"One of the young people came in and said 'You look like somebody famous,' and he replied, 'Yeah, people have said that to me before' and just carried on. The kid was none the wiser."
As Centrepoint marked its 40th birthday in 2009 the Prince wanted to do more to highlight the issue of homelessness. Obakin asked him. "What about taking that one notch up and sleeping out yourself?"
"Never in a million years did I think he would say yes," he laughs. "then I thought 'My god, what have I done? I've just invited the future king of England to sleep rough on the street."
Centrepoint holds an annual sleep out for supporters, which is safe, controlled and fenced-off: that was not the Prince's idea of sleeping rough. "He said 'If I'm going to this I don't want something genteel, something protected. I want an authentic experience. We agreed not to tell anyone. I did not even tell my wife," says Obakin.
They picked a December night and crawled into their sleeping bags accompanied only by Jamie Lowther-Pinkerton, the Prince's then private secretary: "People said to me afterwards there must have been security but there wasn't. There was just us.
"We did exactly what a young person who has nowhere to live would do. If you are sleeping rough people spit at you, people kick you. So we walked around looking for a spot and found this little cul-de-sac and got some wheelie bins to mark out our space."
Next morning they got up around 5.30am and walked to a Centrepoint hostel in London's Soho where the Prince made breakfast for the residents (before joining the Queen for lunch at Buckingham Palace): "He said he'd realised the noise of the city goes on all night You can't really get any sleep because you're alive to it every time someone walks past. He said it had been a challenge for him, with some military experience, to sleep out for one night and that if you were a young person with nowhere to go, doing it night after night after night, with no structure and purpose for the rest of your day, that would create havoc on your mental well-being."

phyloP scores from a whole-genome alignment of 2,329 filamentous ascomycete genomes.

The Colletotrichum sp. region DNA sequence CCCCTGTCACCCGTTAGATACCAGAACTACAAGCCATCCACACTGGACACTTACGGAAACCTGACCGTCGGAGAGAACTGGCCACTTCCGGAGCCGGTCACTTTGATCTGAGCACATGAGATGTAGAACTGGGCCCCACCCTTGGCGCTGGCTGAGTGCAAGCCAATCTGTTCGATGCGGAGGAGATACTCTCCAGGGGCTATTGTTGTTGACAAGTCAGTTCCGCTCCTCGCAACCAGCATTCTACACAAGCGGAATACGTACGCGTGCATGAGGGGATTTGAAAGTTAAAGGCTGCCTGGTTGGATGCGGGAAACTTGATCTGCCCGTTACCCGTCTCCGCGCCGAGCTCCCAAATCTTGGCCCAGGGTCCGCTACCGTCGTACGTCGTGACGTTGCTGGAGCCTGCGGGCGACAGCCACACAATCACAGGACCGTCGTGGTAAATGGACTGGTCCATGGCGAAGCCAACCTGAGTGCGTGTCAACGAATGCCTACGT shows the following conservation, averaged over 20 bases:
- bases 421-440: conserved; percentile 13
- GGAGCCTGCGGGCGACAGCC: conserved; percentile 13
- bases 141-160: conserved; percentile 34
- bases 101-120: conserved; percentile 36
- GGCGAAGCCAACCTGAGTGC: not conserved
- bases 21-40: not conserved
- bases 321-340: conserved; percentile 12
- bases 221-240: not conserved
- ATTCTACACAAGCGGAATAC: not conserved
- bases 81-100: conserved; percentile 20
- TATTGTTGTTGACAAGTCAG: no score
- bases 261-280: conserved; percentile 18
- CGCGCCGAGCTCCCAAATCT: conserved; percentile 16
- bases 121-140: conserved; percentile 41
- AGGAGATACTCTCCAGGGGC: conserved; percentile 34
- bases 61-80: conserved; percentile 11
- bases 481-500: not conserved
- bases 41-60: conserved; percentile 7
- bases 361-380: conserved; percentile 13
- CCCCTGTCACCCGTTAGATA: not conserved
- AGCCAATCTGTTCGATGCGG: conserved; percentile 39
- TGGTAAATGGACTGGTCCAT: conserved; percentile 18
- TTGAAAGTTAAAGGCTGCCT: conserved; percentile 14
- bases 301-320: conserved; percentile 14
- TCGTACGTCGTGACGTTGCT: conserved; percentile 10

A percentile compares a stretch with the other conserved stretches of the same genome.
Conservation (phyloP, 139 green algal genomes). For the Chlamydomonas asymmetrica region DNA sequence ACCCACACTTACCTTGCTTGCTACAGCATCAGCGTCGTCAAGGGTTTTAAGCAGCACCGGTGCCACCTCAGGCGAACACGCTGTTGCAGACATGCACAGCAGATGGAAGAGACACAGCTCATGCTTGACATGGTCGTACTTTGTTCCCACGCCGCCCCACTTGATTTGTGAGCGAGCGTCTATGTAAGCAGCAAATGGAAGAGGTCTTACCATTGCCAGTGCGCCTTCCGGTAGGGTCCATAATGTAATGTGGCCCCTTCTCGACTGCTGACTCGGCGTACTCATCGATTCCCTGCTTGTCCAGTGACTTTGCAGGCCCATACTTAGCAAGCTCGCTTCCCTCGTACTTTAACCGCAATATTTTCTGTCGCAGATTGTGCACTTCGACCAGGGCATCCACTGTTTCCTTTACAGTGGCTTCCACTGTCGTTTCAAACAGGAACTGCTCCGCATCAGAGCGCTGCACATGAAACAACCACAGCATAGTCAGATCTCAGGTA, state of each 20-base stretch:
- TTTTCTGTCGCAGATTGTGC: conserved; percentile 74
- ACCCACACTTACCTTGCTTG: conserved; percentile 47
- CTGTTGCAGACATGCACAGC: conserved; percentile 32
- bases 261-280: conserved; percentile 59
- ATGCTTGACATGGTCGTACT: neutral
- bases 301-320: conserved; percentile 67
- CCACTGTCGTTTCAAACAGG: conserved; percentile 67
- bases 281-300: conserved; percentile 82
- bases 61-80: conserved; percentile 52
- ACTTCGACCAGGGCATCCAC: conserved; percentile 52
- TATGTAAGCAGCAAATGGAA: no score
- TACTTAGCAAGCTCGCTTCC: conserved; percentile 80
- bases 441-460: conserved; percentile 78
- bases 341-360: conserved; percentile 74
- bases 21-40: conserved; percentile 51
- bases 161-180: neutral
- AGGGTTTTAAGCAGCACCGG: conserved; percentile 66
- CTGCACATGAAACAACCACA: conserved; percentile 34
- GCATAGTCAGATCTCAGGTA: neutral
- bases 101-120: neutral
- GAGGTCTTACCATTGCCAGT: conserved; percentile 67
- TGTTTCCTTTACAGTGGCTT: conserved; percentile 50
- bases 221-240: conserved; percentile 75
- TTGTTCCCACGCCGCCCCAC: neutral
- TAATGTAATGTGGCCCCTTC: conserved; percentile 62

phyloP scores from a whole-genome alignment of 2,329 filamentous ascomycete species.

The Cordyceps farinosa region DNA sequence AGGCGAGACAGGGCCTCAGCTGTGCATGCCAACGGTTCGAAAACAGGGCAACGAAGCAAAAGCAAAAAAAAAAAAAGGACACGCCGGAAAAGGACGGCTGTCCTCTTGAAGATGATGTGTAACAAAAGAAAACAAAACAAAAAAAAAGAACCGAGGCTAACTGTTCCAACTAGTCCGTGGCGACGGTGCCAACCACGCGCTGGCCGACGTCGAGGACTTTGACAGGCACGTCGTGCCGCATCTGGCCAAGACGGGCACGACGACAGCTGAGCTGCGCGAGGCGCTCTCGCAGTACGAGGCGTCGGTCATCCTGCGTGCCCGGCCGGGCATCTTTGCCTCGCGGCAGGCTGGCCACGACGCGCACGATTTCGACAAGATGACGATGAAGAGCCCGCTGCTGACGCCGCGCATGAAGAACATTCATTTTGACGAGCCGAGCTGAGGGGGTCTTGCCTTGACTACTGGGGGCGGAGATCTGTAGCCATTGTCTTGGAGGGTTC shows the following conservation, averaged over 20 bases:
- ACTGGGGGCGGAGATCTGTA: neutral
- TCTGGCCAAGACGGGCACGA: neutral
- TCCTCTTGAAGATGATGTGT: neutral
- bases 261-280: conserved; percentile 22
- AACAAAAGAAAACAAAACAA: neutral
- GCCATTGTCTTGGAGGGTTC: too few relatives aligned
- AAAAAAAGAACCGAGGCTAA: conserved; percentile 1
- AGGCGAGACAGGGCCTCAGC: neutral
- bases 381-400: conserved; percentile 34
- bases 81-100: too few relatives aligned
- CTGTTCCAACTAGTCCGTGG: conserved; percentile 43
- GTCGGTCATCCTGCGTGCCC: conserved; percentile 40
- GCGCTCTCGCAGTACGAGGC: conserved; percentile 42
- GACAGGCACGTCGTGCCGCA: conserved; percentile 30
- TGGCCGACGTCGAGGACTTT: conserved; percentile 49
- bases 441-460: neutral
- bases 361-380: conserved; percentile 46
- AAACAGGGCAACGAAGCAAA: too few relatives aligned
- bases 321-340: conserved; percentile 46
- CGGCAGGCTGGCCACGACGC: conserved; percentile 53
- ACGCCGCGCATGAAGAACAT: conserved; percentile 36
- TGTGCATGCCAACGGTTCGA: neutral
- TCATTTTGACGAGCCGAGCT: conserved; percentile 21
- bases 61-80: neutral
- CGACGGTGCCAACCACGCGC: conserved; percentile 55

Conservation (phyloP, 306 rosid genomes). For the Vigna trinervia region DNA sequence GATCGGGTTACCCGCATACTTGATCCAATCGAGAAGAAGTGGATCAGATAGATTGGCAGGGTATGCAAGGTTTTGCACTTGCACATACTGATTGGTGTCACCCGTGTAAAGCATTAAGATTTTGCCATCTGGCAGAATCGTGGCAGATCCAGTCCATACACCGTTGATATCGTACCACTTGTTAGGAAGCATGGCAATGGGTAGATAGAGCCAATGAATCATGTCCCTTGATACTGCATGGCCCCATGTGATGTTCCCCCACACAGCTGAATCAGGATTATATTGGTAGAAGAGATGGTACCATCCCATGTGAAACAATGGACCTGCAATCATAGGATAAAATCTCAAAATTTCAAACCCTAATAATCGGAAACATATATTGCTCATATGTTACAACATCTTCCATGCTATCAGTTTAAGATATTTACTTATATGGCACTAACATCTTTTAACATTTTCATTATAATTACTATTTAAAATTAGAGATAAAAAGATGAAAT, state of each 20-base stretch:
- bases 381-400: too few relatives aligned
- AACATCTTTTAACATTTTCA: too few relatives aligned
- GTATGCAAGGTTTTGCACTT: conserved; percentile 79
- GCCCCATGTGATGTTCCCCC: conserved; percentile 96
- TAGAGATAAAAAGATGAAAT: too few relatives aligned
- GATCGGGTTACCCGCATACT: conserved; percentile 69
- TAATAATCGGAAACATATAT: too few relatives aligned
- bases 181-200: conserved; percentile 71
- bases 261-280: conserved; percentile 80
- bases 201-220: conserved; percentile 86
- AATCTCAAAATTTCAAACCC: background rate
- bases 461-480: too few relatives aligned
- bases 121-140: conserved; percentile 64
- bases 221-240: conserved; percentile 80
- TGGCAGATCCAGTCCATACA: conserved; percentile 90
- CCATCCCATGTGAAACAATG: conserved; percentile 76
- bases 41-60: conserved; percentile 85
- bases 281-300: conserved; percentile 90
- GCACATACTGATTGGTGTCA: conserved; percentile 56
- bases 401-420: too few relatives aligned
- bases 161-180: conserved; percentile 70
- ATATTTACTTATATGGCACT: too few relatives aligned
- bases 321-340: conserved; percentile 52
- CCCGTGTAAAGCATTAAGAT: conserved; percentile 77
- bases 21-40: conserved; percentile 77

Obakin believes that understanding of how difficult experiences can impact mental health has informed the Prince's work with Heads Together and made him a passionate supporter of giving people a sense of purpose as well as help: a hand up as well as a handout. Just over a year ago he opened an "apprenticeship house" for Centrepoint, where a number of formerly homeless young people working as apprentices in catering, warehousing and logistics are living together and supporting one another as they build careers with partner companies, including Amazon and Selfridges.
"Independent living is not just about houses, it's about jobs, and guess what, everyone benefits," says Obakin. "We have a young person who's not depending on the taxpayer for social security but working and paying taxes. That's a collective benefit. For the young person it's fantastic, it means 'I am somebody. I am of value. I am not just taking, I'm giving'. So many young people want to do that, all they need is the opportunity."
His royal patron's current troubles will soon pass, he believes: "All kinds of things happen in life for everybody. It's never a straight journey."
What he is sure won't waver is Prince William's commitment to ending homelessness. Without any publicity, he has insisted on making Zoom calls to a number of young people stuck in hostels in lockdown. Nobody put that on his schedule or forced him to do it, says Obakin. It's a sign that he cares.